Rearrange the connections so that the first SATA slot on the motherboard (usually named SATA1) is connected to the CD/DVD-ROM drive, and so that the second SATA slot on the motherboard (usually named SATA2) is connected to the hard disk drive

SATA slots


IDE devices

  • If the hard disk drive and the CD/DVD-ROM drive share the same cable: rearrange the jumpers on the back of each drive so that the CD/DVD-ROM is the Master device and so that the hard disk drive is the Slave device

Hard disk drive jumper

CD/DVD-ROM drive jumper

  • If the hard disk drive and the CD/DVD-ROM drive use a different cable: rearrange the cables so that the first IDE slot on the motherboard (usually named IDE1) is connected to the CD/DVD-ROM drive, and so that the second IDE slot on the motherboard (usually named IDE2) is connected to the hard disk drive

IDE slots


  1. Reset the CMOS, using one of the following methods:

    • Move the appropriate jumper on the appropriate position on the motherboard (either refer to your motherboard's user guide or look for the jumper and its position yourself: see the picture below for a reference), plug the power cord back and start the system: your BIOS will state something along the lines of "CMOS checksum incorrect", asking you to choose wether to restore the default settings or to enter the setup: just shut down instead, unplug the power cord again and move the jumper back to its initial place; then restart again and choose to restore the default settings.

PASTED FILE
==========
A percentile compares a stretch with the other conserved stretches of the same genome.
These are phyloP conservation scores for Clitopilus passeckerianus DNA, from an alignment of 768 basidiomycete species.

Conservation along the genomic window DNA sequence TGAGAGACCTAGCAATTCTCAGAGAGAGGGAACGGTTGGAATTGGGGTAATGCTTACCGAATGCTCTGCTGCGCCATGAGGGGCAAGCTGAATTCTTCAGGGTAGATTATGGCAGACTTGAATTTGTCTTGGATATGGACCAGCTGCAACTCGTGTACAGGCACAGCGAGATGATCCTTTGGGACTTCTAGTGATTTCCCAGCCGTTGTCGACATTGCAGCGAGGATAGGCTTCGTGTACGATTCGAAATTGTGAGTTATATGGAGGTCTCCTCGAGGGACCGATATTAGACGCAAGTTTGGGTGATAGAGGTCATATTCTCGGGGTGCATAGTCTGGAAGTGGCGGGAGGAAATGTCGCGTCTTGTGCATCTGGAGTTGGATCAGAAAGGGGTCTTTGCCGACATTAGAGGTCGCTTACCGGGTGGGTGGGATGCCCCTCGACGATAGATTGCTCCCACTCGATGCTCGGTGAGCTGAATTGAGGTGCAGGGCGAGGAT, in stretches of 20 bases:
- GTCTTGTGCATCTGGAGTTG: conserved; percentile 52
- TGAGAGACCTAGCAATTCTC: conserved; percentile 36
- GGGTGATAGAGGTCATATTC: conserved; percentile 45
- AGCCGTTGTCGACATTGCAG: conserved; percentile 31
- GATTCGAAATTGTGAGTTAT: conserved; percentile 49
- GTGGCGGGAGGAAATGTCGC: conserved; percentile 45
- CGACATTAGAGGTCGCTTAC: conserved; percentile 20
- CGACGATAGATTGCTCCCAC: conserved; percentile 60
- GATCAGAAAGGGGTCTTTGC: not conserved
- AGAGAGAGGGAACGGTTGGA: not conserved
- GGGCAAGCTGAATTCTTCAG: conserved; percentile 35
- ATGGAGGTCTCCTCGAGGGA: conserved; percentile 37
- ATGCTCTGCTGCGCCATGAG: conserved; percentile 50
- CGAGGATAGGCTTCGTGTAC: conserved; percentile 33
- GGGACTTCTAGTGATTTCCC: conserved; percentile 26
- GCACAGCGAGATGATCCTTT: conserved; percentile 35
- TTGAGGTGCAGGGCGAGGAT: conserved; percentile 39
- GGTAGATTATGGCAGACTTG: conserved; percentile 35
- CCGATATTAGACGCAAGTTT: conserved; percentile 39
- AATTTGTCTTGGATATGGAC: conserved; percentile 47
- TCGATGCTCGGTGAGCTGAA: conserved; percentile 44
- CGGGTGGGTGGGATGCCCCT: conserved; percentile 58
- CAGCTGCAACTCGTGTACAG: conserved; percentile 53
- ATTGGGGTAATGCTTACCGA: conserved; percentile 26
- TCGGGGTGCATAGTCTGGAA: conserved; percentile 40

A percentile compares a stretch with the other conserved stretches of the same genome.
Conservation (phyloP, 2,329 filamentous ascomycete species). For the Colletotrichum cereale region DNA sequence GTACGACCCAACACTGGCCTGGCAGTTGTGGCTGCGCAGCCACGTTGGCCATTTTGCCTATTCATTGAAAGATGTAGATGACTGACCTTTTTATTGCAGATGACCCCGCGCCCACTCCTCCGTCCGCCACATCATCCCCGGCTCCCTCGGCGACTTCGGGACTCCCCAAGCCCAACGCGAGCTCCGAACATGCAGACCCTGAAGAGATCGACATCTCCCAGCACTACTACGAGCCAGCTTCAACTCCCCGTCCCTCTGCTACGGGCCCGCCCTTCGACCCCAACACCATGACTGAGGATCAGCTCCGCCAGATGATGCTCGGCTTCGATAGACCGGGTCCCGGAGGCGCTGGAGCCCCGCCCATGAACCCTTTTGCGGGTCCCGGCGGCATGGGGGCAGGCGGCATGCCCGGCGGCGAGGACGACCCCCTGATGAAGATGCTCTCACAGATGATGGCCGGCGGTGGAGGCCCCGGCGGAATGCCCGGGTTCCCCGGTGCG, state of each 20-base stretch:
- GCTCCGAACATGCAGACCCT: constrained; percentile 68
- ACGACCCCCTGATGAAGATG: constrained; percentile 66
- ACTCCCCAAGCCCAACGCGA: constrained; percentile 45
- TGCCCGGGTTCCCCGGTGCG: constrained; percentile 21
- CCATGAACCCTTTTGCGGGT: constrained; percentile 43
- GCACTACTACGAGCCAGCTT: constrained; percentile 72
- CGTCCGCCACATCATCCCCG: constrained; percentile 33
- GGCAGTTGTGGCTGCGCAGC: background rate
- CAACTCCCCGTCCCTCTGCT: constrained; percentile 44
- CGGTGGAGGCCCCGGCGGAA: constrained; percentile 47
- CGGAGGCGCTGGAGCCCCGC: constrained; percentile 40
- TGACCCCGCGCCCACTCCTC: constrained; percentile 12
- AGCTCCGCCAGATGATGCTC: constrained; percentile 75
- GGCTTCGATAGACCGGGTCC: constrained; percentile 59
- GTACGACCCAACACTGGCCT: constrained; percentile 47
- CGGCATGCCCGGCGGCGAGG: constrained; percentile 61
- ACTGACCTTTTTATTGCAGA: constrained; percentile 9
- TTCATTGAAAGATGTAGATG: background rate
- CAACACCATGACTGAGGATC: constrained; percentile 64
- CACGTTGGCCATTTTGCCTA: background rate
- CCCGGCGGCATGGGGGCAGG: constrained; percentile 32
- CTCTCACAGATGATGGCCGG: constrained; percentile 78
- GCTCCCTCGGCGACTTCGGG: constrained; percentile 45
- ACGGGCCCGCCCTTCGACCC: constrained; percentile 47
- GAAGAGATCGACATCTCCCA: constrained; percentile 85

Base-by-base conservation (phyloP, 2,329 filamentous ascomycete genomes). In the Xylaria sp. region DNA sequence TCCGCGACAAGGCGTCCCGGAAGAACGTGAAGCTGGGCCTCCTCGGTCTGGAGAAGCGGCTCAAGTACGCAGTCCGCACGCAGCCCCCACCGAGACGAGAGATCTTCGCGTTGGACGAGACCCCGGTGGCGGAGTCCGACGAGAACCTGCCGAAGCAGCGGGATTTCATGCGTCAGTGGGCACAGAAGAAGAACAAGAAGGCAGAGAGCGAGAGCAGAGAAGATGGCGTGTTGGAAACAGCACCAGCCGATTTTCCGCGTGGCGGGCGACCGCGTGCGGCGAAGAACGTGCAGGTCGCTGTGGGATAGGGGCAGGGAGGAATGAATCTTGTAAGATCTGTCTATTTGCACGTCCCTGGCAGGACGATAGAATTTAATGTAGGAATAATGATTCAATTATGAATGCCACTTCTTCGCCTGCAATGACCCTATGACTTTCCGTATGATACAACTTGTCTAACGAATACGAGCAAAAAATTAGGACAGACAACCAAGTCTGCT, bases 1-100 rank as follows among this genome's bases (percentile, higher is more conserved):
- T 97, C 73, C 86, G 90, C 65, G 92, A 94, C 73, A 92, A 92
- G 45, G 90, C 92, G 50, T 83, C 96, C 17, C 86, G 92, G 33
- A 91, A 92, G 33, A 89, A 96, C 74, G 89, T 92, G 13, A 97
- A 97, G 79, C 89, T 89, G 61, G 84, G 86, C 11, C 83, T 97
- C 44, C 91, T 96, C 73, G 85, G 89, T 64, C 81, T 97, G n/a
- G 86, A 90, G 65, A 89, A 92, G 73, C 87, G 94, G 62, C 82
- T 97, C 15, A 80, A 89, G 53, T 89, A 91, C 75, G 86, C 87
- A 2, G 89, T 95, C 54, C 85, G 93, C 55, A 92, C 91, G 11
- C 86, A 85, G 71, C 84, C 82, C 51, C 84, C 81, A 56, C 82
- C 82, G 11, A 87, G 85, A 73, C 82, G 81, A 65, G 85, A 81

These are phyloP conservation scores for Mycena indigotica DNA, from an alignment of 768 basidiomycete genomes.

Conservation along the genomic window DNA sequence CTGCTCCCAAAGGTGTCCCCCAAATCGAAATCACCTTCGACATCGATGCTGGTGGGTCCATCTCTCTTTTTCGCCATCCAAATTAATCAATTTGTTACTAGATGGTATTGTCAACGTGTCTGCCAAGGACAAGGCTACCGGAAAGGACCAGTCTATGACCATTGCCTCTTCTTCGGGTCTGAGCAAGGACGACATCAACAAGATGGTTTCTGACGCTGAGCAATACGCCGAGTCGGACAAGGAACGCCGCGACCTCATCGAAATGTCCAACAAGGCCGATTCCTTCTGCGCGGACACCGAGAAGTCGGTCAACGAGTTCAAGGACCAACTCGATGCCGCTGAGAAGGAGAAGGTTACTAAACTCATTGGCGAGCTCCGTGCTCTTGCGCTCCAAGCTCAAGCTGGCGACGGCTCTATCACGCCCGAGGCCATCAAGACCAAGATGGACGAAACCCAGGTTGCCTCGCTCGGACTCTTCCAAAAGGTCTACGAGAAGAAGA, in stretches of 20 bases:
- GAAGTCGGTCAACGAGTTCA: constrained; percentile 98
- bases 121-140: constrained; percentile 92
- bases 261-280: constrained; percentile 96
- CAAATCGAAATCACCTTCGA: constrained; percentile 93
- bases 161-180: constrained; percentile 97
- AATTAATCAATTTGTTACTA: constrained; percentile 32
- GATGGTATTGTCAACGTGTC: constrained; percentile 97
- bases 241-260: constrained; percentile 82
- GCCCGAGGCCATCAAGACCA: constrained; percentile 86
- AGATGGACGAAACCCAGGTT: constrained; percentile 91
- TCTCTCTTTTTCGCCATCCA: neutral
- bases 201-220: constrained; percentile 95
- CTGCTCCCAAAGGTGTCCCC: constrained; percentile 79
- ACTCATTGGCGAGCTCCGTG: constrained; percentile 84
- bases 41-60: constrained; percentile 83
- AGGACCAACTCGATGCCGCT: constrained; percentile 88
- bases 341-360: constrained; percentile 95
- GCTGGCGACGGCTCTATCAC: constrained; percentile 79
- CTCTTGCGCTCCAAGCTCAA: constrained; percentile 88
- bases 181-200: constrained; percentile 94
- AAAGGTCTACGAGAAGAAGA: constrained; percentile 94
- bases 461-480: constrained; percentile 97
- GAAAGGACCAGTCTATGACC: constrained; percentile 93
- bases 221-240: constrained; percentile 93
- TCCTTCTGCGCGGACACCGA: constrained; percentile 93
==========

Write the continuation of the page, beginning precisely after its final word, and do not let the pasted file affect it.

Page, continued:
• Remove the CMOS battery for about 1 minute (either refer to your motherboard's user guide or look for the battery yourself: see the picture), insert the battery back and start the system: your BIOS will state something along the lines of "CMOS checksum incorrect", asking you to choose wether to restore the default settings or to enter the setup: choose to restore the default settings.

CMOS battery & jumper

  • Good idea, although it may be hard to do on laptop. – user280493 Mar 17 '15 at 22:19
  • @MikołajBartnicki I agree, on the other hand if he really can't access the BIOS or doesn't want to format and reinstall elsewhere it's going to be the only solution for him – kos Mar 18 '15 at 6:26
  • If software solutions are impossible, use hardware solutions! ;) Upvoted! – Fabby Mar 23 '15 at 23:50